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About this Attention Score

  • In the top 5% of all research outputs scored by Altmetric
  • High Attention Score compared to outputs of the same age (99th percentile)
  • High Attention Score compared to outputs of the same age and source (90th percentile)

Mentioned by

news
20 news outlets
blogs
7 blogs
twitter
72 X users
facebook
11 Facebook pages
wikipedia
9 Wikipedia pages
video
1 YouTube creator

Citations

dimensions_citation
28 Dimensions

Readers on

mendeley
70 Mendeley
Title
Stretchy nerves are an essential component of the extreme feeding mechanism of rorqual whales
Published in
Current Biology, May 2015
DOI 10.1016/j.cub.2015.03.007
Pubmed ID
Authors

A. Wayne Vogl, Margo A. Lillie, Marina A. Piscitelli, Jeremy A. Goldbogen, Nicholas D. Pyenson, Robert E. Shadwick

Abstract

Rorqual whales (Balaenopteridae) are among the largest vertebrates that have ever lived and include blue (Balaenoptera musculus) and fin (Balaenoptera physalus) whales. Rorquals differ from other baleen whales (Mysticeti) in possessing longitudinal furrows or grooves in the ventral skin that extend from the mouth to the umbilicus. This ventral grooved blubber directly relates to their intermittent lunge feeding strategy, which is unique among vertebrates and was potentially an evolutionary innovation that led to gigantism in this lineage [1]. This strategy involves the rorqual whale rapidly engulfing a huge volume of prey-laden water and then concentrating the prey by more slowly expelling the water through baleen plates (Figure 1A). The volume of water engulfed during a lunge can exceed the volume of the whale itself [2]. During engulfment, the whale accelerates, opens its jaw until it is almost perpendicular to the rostrum, and then the highly compliant floor of the oral cavity is inflated by the incoming water [3]. The floor of the oral cavity expands by inversion of the tongue and ballooning of the adjacent floor of the mouth into the cavum ventrale, an immense fascial pocket between the body wall and overlying blubber layer that reaches as far back as the umbilicus. The ventral grooved blubber in fin whales expands by an estimated 162% in the circumferential direction and 38% longitudinally [4]. In fin whales, multiple lunges can occur during a single dive, and the average time between lunges is just over forty seconds [3]. Here, we show that nerves in the floor of the oral cavity of fin whales are highly extensible.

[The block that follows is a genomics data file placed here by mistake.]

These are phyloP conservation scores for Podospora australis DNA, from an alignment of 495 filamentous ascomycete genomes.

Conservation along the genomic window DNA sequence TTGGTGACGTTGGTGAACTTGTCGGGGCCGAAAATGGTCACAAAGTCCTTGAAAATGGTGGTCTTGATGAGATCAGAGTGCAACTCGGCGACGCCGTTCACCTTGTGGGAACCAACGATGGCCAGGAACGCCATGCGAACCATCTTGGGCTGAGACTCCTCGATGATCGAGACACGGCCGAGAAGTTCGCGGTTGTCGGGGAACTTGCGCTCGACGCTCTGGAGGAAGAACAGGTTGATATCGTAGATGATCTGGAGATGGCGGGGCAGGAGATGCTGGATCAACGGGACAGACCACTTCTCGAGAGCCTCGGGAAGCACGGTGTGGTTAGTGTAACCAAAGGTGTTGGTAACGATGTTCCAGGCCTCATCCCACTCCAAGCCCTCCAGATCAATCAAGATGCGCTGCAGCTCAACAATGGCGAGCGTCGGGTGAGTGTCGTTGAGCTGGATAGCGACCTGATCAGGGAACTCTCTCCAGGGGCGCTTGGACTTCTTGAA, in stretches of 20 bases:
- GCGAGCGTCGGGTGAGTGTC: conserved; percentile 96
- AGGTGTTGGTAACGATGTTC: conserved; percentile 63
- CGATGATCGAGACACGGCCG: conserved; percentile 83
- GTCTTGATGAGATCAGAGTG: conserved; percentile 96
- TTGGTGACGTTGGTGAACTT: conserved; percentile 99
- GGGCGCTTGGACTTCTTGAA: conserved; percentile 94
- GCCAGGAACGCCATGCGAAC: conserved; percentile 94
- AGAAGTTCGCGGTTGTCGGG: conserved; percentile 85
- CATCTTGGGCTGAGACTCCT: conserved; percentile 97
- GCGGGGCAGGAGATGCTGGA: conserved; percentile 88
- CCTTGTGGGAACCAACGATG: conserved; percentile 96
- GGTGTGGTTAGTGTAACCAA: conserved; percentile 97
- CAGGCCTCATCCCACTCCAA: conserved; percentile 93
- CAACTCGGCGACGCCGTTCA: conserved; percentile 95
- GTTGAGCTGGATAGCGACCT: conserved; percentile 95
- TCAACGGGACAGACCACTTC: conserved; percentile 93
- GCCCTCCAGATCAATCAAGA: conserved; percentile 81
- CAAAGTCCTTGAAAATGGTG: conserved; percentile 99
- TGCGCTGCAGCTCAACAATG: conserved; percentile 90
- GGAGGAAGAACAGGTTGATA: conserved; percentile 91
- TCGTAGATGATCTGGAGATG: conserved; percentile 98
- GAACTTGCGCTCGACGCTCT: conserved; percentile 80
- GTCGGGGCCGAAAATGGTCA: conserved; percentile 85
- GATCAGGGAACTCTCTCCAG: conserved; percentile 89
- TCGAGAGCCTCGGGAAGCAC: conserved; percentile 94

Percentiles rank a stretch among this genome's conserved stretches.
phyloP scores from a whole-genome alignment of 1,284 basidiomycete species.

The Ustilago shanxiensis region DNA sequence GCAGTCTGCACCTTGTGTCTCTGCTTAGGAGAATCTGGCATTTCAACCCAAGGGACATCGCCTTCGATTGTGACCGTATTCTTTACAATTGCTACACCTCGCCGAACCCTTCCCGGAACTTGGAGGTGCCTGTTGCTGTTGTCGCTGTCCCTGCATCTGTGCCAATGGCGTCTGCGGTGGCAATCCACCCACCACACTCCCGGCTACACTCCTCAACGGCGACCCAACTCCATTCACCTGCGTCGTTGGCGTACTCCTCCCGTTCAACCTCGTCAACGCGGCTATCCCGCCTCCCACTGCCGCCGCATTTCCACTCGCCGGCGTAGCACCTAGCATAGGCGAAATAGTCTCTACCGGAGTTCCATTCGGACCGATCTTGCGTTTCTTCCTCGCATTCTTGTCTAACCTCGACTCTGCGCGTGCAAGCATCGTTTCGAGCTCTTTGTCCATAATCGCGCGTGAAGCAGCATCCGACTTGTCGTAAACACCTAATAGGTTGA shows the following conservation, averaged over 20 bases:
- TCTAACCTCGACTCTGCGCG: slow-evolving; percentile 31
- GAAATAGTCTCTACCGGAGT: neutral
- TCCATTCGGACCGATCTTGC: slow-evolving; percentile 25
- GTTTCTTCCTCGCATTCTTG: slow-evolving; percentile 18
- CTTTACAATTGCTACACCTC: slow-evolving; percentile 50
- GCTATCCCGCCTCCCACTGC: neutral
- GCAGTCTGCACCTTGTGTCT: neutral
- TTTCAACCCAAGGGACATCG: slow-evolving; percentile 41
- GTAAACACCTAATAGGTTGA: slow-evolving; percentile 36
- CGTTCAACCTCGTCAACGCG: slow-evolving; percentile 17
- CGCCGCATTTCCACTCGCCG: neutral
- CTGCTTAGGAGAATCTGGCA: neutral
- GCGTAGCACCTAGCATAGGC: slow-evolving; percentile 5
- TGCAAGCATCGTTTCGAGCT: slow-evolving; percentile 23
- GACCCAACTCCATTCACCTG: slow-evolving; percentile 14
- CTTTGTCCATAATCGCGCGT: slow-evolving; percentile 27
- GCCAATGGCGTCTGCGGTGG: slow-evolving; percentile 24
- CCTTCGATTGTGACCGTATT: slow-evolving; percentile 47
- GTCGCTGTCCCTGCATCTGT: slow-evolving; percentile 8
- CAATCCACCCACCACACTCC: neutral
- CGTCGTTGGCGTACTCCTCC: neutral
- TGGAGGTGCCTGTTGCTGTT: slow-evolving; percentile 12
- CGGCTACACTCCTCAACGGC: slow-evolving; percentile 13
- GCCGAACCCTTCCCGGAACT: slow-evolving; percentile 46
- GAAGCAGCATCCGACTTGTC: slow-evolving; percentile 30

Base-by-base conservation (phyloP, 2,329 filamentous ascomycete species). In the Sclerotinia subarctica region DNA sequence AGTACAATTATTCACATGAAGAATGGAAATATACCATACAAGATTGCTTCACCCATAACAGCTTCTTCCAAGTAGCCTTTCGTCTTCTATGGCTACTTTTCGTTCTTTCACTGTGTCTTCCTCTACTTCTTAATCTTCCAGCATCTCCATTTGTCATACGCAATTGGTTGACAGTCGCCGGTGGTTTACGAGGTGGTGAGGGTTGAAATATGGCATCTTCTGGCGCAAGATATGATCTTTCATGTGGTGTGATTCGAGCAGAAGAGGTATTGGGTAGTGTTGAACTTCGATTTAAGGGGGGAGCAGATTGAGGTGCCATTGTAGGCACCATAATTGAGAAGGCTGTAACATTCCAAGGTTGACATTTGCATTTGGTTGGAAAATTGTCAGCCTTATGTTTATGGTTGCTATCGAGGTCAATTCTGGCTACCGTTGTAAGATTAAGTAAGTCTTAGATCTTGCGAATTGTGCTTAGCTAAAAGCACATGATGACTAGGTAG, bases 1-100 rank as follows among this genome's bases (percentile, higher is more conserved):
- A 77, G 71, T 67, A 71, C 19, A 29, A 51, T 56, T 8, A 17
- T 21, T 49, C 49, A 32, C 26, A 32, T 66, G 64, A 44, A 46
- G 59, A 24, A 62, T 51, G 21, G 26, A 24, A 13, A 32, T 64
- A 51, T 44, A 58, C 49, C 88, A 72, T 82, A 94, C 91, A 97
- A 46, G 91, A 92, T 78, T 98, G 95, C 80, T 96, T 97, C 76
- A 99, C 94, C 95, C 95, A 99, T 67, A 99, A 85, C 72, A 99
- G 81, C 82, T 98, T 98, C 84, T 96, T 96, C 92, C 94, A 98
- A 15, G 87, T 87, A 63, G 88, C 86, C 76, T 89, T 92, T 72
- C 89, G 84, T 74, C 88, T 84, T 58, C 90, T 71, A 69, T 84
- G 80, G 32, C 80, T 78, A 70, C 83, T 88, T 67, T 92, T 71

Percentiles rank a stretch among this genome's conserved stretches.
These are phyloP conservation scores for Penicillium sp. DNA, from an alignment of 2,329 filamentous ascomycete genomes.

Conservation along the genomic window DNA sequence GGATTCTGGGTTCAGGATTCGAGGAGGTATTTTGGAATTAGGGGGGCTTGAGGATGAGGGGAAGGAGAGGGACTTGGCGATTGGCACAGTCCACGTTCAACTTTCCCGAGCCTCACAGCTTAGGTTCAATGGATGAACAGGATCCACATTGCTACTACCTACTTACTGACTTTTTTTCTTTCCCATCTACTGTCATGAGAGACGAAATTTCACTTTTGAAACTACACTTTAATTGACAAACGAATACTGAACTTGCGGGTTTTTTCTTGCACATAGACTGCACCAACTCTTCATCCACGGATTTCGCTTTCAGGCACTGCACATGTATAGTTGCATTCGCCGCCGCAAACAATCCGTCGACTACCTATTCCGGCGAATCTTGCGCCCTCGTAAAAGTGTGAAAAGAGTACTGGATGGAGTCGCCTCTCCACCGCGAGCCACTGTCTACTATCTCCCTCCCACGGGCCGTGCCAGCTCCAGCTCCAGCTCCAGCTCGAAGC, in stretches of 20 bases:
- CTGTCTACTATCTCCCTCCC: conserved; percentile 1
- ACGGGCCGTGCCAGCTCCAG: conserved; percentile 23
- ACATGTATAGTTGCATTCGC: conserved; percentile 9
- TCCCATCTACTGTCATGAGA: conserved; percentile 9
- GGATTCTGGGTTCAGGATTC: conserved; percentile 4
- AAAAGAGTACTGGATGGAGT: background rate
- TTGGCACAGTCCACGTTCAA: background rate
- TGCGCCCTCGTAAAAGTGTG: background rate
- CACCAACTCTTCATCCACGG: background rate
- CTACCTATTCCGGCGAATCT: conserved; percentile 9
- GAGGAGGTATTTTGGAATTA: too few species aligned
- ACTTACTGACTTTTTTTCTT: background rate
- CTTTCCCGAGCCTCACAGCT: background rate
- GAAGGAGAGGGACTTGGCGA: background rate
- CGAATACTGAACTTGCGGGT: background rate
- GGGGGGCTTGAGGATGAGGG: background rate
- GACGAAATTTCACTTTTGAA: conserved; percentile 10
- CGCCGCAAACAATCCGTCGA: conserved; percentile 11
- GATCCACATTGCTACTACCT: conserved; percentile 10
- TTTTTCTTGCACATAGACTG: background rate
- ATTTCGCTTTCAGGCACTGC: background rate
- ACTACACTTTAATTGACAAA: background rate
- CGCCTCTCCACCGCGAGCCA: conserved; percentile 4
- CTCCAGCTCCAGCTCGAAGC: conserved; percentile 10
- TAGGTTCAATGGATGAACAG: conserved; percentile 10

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X Demographics

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Mendeley readers

Mendeley readers

The data shown below were compiled from readership statistics for 70 Mendeley readers of this research output. Click here to see the associated Mendeley record.

Geographical breakdown

Country Count As %
Argentina 2 3%
Iceland 1 1%
Unknown 67 96%

Demographic breakdown

Readers by professional status Count As %
Student > Ph. D. Student 17 24%
Researcher 12 17%
Student > Master 12 17%
Student > Bachelor 7 10%
Professor 4 6%
Other 8 11%
Unknown 10 14%
Readers by discipline Count As %
Agricultural and Biological Sciences 34 49%
Environmental Science 9 13%
Biochemistry, Genetics and Molecular Biology 3 4%
Medicine and Dentistry 3 4%
Earth and Planetary Sciences 3 4%
Other 5 7%
Unknown 13 19%
Attention Score in Context

Attention Score in Context

This research output has an Altmetric Attention Score of 265. This is our high-level measure of the quality and quantity of online attention that it has received. This Attention Score, as well as the ranking and number of research outputs shown below, was calculated when the research output was last mentioned on 11 December 2022.
All research outputs
#141,006
of 25,913,612 outputs
Outputs from Current Biology
#764
of 14,867 outputs
Outputs of similar age
#1,406
of 280,132 outputs
Outputs of similar age from Current Biology
#18
of 186 outputs
Altmetric has tracked 25,913,612 research outputs across all sources so far. Compared to these this one has done particularly well and is in the 99th percentile: it's in the top 5% of all research outputs ever tracked by Altmetric.
So far Altmetric has tracked 14,867 research outputs from this source. They typically receive a lot more attention than average, with a mean Attention Score of 62.6. This one has done particularly well, scoring higher than 94% of its peers.
Older research outputs will score higher simply because they've had more time to accumulate mentions. To account for age we can compare this Altmetric Attention Score to the 280,132 tracked outputs that were published within six weeks on either side of this one in any source. This one has done particularly well, scoring higher than 99% of its contemporaries.
We're also able to compare this research output to 186 others from the same source and published within six weeks on either side of this one. This one has done particularly well, scoring higher than 90% of its contemporaries.